Tuesday, April 17, 2007

KP Legia Warszawa – Arka Gdynia (14-04-2007)

I had to be for business in Warsaw, Poland, so I had checked whether it would be possible to see a game during the weekend. Although I had hoped to make a true groundhop, and see a team like Gwardia, the work schedule only allowed me to see the big team of the city, Legia Warszawa. However, just before I left for Warsaw my American-Polish colleague informed me that their opponents, Arka Gdynia, were under investigation for match fixing and would probably be suspended. When I arrived on Thursday afternoon, we met up and headed out on a chase for tickets for the game, which was not at all an easy task. In fact, we had to go to some small newspaper shop in the center, where we were told that Arka was “unsuspended” and the game was on. As Lega is well known for its hooliganism, and we would go in a group with inexperienced football spectators, we decided to go for the expensive tickets, i.e. covered seats at the Trybuna Kryta for 84 zloty (ca. 28 euro) per person. All tickets have to be sold on name of the person who is going to occupy the seat, so you have to give your name and birth date, but you don’t have to show identification. Despite the insistence to the contrary of the girl who sold the tickets, we did also not have to identify ourselves at the stadium (and thus, this was another good example of a useless anti-hooligan measure).

On Saturday afternoon we sped out our workshop at 17.30 to take the taxi to the Stadion Wojska Polskiego im. Marszałka Józefa Piłsudskiego. Fortunately, it was a short ride and we arrived well in time for the 18.00 kick-off. There were quite a lot of people around the stadium, most wearing Legia scarves and/or jerseys, but even more striking was the massive police presence (wearing bullet proof jackets). All people were also frisked upon entrance, although not very solidly. Whether this is the reason for the absence of violence, and radical right symbols, at this particular game is hard to say. The fact that the away team had brought only some 30-50 fans, who were strictly segregated and heavily guarded, might also explain something.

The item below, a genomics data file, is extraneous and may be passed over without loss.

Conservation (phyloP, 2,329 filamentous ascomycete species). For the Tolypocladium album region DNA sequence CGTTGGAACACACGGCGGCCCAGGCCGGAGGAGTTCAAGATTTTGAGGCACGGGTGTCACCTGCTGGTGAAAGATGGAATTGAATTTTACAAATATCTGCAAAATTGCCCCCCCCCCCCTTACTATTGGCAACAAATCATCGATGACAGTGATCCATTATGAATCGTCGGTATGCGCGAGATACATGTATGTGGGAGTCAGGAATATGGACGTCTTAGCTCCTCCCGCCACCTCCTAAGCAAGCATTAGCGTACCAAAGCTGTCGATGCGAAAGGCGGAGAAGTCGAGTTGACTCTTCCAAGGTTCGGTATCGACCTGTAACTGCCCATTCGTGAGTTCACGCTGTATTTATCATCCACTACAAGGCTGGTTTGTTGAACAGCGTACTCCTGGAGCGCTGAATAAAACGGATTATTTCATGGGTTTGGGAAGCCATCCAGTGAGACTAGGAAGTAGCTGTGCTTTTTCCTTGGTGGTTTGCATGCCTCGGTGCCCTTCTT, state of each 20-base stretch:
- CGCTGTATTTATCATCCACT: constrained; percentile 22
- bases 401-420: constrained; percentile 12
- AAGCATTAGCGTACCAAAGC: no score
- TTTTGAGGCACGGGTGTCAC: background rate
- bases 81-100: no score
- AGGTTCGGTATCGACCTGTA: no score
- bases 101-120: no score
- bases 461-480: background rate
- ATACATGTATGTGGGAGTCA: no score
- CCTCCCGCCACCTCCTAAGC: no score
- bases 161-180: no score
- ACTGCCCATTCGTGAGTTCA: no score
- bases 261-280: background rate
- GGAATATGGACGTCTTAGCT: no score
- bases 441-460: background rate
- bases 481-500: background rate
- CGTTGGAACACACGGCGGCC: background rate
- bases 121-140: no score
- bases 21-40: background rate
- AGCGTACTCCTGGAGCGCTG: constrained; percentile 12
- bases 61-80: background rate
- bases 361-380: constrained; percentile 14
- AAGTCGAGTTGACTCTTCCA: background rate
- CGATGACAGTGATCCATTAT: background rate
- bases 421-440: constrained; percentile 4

I had expected a team like Legia, which is allegedly Poland’s biggest football club, to play in a much more imposing stadium; in fact, the website mentions that they are building an ultramodern new stadium. The (old) stadium holds only 13.278 and for this game, which was played in very nice weather (19 degrees and sunny), some 8.000 had showed up. What they lacked in numbers, they made up in singing. From the beginning the two main stands would sing in unison, which created a very pleasant atmosphere. This was helped by a very quick Legia goal, 1-0, after fairly dodging defending and goal keeping from Arka. Actually, for a team under investigation for match fixing, they didn’t seem too concerned to prove people wrong. I was simply amazed by the lack of commitment of the Arka players. As Legia didn’t move beyond the pace of senior citizens for most of the first half either, 1-0 was still the score after a quite uneventful first half.

Despite the seducing smell of grilled sausages, I didn’t get tricked into eating one. I still remember the many stadium sausages in the Czech Republic and Slovakia that didn’t live up to the smell. So, with increasing hunger my colleagues and I watched the second half unfold in a very similar way as the first half had dragged along. It’s difficult to compare the level of play to something I have seen recently, but probably a game between two teams from the bottom half of the Belgian Premier League would be similar. Only the pace of the game and the players was (even) lower this evening; maybe because of the summery circumstances. To be fair, Arka redeemed itself a bit and at times actually seemed to care about the game. This notwithstanding, it would be Legia that would score its second, some fifteen minutes before the end of the game, again after weak defending. A couple of minutes later it would be 3-0 after a very soft penalty. Surprisingly, during whole this poor game the Legia fans remained cheerful and happy with their teams performance.

It’s difficult to evaluate the evening. Somehow I was a bit disappointed by how ‘normal’ the whole Legia experience had been. There were no gangs of violent, right-wing extremist hooligans fighting with the police and shouting nationalist slogans and racist abuse. At the same time, this was also very pleasing (particularly given the fact that I was not alone). But even the stadium was unimpressive, let alone the level of play. Still, for a postcommunist game there was a decent attendance and a very good atmosphere. Although I would prefer to go to a game of Gwardia, or possibly even Polonia, next time, I could easily go to another Legia game. At the very least I’ll have a guaranteed nice atmosphere again.

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